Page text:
China has implemented "Air Pollution Prevention and Control Action Plan" (the "Clean Air Actions" for short) since September 2013 to tackle atmospheric fine particles in Beijing in autumn and winter.
To evaluate the impact of the "Clean Air Actions", Prof. WANG Yuesi and his team from the Institute of Atmospheric Physics (IAP) of the Chinese Academy of Sciences observed the non-refractory submicron aerosol (NR-PM1) in Beijing from 2012 to 2018, using the high-resolution aerosol mass spectrometer (HR-TOF-AMS).
"We found that the 'Clean Air Actions' played a major role in the reduction of NR-PM1 concentration. NR-PM1 concentrations decreased by 44.1% in autumn and 73.2% in winter from 2012 to 2018," said Prof. WANG.
According to their paper published in Environmental Pollution, sulfate showed a much larger reduction than nitrate and ammonium in both autumn and winter and that nitrate even slightly increased by 15.8% in autumn. As a result, aerosol pollution in winter gradually changed from sulfate-rich to nitrate-rich with a sudden change after 2016 and the dominant role of nitrate in autumn was also strengthened after 2016.
Biomass burning organic aerosol and coal combustion organic aerosol were the primary organic species with the greatest reductions in autumn and winter from 2012 to 2018, respectively, while hydrocarbon-like organic aerosol exhibited the smallest decline in both autumn and winter. These significant changes in aerosol compositions were highly consistent with the much faster reduction of SO2 (75-85%) than NOx (36-59%) and were mainly due to the "Clean Air Actions" rather than the impact of meteorological conditions.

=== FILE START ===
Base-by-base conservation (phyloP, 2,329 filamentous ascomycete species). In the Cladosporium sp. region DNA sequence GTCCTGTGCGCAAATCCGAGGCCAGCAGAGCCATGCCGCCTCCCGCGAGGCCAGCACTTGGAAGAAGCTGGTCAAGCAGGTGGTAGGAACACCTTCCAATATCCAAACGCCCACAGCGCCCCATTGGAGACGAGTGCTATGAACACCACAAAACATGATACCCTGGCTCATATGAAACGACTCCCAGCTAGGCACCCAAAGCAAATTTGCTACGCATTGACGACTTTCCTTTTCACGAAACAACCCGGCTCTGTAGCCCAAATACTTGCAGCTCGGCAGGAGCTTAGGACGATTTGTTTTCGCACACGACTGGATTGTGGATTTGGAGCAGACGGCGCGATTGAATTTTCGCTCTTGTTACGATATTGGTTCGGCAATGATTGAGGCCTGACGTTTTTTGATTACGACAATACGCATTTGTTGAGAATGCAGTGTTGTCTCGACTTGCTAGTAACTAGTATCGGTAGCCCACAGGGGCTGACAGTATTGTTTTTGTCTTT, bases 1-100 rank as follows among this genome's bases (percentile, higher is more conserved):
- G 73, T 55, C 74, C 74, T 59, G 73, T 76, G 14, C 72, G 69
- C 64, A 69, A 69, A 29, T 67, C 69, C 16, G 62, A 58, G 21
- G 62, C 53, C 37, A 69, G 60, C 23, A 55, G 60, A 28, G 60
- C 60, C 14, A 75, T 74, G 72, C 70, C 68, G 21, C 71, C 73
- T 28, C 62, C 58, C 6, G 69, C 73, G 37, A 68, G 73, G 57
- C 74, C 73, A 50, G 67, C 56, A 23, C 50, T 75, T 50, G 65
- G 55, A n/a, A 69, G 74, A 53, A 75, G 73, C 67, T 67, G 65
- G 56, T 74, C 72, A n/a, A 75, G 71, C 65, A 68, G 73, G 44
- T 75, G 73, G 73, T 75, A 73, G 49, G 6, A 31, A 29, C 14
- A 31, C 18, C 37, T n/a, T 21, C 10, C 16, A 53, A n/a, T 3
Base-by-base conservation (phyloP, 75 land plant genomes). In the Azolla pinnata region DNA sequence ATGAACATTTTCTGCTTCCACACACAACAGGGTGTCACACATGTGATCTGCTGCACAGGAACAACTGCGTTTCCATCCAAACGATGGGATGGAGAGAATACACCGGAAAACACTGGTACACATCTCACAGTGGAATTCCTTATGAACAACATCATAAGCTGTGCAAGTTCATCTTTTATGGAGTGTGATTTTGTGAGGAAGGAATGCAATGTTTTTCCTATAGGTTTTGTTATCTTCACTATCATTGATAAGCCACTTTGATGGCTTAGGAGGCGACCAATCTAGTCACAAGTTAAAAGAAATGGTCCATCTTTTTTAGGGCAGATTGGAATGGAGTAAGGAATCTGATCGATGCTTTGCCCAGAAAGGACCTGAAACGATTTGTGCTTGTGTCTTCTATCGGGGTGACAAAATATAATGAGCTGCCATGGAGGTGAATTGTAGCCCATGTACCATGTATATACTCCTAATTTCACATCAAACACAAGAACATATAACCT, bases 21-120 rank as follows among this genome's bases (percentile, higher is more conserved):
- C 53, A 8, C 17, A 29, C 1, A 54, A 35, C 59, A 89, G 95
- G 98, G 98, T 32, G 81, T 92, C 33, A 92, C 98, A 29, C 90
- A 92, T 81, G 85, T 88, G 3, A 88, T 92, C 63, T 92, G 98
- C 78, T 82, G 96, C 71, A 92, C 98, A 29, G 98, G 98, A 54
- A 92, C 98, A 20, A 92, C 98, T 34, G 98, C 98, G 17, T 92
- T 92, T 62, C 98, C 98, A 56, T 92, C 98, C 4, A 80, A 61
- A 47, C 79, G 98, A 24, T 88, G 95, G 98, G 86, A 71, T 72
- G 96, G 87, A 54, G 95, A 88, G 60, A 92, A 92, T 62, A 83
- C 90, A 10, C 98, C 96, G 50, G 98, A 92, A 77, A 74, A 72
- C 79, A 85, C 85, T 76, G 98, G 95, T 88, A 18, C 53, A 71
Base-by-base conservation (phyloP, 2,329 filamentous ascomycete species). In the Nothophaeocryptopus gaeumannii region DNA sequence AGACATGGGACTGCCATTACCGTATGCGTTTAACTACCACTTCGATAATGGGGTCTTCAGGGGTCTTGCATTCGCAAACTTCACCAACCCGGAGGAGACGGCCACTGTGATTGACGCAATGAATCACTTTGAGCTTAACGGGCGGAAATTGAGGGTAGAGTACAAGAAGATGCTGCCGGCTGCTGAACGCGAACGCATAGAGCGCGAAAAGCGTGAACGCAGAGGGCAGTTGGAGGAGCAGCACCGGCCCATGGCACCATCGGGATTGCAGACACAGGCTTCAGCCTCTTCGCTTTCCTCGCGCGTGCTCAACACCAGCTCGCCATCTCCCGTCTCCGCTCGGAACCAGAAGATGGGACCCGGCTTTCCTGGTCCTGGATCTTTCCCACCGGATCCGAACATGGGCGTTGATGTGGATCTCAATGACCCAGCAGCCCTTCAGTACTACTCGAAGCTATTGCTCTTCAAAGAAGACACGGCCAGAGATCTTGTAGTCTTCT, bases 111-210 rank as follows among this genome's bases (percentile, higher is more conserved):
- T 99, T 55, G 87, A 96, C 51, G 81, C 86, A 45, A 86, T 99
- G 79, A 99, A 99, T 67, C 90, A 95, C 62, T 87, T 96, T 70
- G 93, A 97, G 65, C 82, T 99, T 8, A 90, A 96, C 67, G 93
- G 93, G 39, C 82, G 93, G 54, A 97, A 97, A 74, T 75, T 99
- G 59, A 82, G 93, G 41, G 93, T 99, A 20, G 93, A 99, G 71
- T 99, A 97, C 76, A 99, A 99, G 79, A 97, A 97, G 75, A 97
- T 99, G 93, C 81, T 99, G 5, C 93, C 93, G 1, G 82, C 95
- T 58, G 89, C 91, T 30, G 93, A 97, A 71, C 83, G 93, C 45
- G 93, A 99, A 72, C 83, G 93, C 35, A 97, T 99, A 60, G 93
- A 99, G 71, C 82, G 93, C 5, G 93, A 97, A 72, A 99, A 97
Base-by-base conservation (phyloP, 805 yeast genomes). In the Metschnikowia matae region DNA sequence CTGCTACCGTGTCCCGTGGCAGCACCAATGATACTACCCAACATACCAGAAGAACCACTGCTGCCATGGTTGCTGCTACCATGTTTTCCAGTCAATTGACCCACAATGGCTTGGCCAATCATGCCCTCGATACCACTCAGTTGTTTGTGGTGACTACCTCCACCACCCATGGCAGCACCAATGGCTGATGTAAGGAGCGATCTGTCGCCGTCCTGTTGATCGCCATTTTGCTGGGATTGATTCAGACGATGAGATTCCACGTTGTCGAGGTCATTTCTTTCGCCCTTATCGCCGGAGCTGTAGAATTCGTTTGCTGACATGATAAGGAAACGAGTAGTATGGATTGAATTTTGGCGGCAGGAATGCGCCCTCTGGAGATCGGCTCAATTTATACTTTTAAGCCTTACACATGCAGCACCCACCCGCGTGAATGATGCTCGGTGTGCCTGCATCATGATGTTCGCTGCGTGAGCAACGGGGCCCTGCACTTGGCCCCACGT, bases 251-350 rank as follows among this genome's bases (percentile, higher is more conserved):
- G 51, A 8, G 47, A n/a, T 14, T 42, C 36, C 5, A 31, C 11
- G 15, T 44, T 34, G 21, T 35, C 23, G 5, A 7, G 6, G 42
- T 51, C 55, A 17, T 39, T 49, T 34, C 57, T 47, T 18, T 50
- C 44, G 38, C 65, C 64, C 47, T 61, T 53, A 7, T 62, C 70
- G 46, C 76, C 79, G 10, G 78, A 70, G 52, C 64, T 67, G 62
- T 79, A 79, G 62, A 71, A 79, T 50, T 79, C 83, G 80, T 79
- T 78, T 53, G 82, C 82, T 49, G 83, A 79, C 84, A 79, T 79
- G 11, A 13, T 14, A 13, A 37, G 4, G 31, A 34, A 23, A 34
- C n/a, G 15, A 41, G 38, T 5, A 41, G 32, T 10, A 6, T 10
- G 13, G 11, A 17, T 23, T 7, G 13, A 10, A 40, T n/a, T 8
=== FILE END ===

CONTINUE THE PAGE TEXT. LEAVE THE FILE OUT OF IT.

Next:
"We also found the enhanced atmospheric oxidizing capacity strengthens photochemical reactions and results in the increased oxidation degree of less-oxidized oxygenated organic aerosol in autumn. We should note this phenomenon when we design emission reduction measures in the future," said Prof. WANG.
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